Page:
Archive for April, 2014

Letting Yourself Lead

I recently had a coaching conversation with a newly promoted leader who was feeling frustrated. Her team was not performing to the degree that she thought needed, and she constantly felt like she had to step in and take the reins in order to keep project meetings on track and the projects themselves headed for success. By the end of each day, it seemed she had little time to work at her own job, often finding she had to stay late to answer emails and follow up on her commitments. Her energy was spent and the frustration with her team depleted much of the joy she had for her job.

I asked her a question that encouraged her to step back and reflect a bit:  “What do you want?” She thought about it for a minute and then answered: “I want my team to do what I want them to do!”

Now we really had something to explore.

Many times new leaders (and, at times, seasoned leaders, as well) get securely attached to their own ways of performing a job; their way is the right way because, as their personal experience demonstrates, it’s those very skills and techniques that got them into the position they now hold; it’s because they did a great job.

But here’s where leaders might get derailed. If they hold fast to what they know best, their expertise, they squander the opportunity to truly lead.

Rooke and Torbert (2005) suggest that great leaders are not differentiated by their personality or management style, but rather their “action logics”—how they react (or act) when they step (or are pulled) out of their comfort zone. People, according to the model, fall into one of seven of these action logics, which include such groupings as achievers, experts, diplomats, strategists, and individualists. When we allow ourselves to step back, reflect, consider others’ perspectives or ways of doing a task, we ourselves grow to be more inclusive and relational in our leadership capacity. And, by doing so, we can also transform how our organization develops across teams by modeling the same behaviors and, by extension, enriching the environment for others to also develop.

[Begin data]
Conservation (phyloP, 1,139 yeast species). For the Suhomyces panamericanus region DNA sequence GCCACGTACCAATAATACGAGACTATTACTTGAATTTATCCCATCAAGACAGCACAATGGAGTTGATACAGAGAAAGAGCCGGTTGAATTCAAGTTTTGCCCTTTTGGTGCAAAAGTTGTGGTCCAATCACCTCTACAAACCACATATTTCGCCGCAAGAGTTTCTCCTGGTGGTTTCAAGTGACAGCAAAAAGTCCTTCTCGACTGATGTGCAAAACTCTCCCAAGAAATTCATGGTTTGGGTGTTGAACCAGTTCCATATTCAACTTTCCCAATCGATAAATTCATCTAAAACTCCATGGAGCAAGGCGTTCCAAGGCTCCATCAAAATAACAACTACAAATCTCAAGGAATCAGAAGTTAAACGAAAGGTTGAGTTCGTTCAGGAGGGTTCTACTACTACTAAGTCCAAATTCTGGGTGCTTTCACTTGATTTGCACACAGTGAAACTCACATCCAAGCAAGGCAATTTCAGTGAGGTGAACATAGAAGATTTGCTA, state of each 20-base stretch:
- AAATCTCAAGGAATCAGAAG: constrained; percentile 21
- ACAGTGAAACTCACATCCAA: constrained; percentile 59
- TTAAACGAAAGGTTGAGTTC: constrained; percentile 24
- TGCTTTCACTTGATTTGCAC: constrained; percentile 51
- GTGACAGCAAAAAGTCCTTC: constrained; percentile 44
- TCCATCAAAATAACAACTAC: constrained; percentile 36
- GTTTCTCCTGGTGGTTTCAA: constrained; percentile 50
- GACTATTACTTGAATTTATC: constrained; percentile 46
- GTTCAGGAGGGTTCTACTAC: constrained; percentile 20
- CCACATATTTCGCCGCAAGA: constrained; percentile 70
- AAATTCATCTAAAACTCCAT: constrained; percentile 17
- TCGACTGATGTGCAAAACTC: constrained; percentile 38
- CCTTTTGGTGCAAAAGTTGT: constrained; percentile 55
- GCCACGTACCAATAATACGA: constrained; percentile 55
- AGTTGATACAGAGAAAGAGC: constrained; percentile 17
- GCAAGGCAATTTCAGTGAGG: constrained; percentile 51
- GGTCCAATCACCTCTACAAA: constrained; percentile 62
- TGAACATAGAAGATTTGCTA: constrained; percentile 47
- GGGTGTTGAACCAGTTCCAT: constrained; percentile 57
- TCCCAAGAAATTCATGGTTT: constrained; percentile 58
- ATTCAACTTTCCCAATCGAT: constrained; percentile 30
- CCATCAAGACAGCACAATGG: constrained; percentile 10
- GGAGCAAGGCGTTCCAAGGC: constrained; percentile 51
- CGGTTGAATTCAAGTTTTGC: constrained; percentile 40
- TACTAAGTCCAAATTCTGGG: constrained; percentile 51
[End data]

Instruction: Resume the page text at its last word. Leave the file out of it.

Rooke and Torbert (2005) further suggest that most of our working population rests within the action logic stage of “expert”—actually 38% of the working population—someone who may be well-suited as an individual contributor due to his or her technical expertise and, possibly, less suited to be the developmental leader needed to grow others.

Here’s the opportunity.

When leaders are willing to practice new habits of letting go, and allow their team members to try new things (and, perhaps, perform tasks that might not map directly to what they would have done), amazing and wonderful things happen – for both the leader and the team.  In Rooke and Torbert’s (2005) “action logic” language, this behavior demonstrates a later stage of development called the “achiever” stage (30% of the population), which occurs when a leader expands her capacity to focus on team development and team goals, rather than on personal expertise and personal goals. As you might imagine, as adults expand their capacity to let go, step back, and enable others to take more responsibility, make more independent decisions, and deepen their capacity to “lead in place” (Wergin, 2007), this leadership growing pattern becomes more challenging; leaders must be able to enter into the unknown and trust others’ capacity to lead. This leadership development process enables teams the opportunity to step up and take the lead on projects, and to learn from both their successes and mistakes. The leader, in turn, gets to learn new ways of doing tasks and, by extension of the willingness to let go, deepens the loyalty and trust across the team.

My client decided to give it a go to let go and see what would happen. She decided to let herself lead. What she noticed was enlightening!  Her relationships with her team members became richer, their creativity soared, and they began to make decisions independently. She then gained more time to work on her own tasks, thinking and planning strategically (and was able to answer her emails in time to get home to her family at a reasonable hour). She grew as a leader and gained the respect of upper management as her team achieved results that exceeded expectations.